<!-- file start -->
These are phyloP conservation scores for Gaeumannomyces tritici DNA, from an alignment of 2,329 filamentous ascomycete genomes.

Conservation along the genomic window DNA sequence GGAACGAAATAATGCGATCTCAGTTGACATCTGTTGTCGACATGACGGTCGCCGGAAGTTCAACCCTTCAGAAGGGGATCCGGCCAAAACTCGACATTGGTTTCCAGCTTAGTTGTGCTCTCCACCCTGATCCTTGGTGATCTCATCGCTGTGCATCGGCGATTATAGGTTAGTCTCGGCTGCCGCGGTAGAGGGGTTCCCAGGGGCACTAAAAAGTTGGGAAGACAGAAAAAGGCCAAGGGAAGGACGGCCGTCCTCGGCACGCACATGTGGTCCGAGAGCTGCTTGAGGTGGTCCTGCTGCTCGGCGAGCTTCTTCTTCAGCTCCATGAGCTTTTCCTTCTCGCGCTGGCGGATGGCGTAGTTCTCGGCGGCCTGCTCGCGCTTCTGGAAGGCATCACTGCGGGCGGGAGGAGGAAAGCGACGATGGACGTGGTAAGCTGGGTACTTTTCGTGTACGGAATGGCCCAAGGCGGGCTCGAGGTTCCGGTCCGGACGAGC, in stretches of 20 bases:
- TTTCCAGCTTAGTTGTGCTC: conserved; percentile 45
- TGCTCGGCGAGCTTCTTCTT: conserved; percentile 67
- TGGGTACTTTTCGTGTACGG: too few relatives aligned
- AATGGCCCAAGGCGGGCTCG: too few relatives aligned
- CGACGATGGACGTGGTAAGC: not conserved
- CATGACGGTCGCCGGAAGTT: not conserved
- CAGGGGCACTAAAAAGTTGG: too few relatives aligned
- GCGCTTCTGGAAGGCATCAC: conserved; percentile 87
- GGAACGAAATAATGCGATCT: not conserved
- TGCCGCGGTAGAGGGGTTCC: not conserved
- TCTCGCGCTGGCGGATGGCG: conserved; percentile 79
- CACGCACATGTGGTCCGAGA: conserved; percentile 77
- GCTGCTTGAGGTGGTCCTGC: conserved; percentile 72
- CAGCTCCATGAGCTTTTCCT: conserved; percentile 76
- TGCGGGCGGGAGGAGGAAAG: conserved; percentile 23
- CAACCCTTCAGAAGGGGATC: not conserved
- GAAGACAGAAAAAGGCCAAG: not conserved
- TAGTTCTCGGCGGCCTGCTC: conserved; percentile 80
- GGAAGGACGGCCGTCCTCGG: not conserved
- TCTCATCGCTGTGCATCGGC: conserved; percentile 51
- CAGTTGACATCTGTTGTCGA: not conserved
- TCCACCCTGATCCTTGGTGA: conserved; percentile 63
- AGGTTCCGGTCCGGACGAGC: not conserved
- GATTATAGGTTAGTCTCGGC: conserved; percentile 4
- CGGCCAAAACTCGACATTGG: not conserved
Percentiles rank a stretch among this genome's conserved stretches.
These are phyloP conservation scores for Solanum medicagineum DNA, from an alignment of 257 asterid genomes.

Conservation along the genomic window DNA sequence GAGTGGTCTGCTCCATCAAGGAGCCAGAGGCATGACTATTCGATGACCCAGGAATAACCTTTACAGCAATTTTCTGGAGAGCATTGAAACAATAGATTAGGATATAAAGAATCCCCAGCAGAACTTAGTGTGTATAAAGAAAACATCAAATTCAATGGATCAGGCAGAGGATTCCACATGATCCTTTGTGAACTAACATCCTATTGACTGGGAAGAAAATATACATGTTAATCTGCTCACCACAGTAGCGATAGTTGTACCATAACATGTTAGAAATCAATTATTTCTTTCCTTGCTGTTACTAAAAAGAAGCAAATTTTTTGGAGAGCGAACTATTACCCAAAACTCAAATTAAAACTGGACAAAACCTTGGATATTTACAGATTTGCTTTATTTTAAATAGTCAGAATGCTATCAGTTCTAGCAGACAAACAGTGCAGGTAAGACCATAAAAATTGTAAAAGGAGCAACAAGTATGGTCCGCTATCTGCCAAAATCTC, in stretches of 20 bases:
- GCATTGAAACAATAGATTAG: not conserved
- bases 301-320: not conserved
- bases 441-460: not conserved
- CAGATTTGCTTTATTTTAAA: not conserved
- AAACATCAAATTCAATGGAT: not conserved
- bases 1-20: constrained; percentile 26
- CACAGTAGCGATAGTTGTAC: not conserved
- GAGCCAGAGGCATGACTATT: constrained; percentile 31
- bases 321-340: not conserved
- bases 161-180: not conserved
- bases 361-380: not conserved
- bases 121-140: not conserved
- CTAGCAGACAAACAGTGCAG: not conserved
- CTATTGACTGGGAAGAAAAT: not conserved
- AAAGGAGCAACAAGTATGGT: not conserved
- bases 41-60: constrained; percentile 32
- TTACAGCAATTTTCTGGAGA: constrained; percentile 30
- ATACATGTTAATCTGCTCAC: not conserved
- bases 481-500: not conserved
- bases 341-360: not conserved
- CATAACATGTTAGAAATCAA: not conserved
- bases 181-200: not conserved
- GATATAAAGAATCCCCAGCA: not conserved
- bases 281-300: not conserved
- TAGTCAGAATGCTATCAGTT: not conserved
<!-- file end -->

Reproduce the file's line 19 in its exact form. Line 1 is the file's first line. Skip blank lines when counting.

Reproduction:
- GAAGACAGAAAAAGGCCAAG: not conserved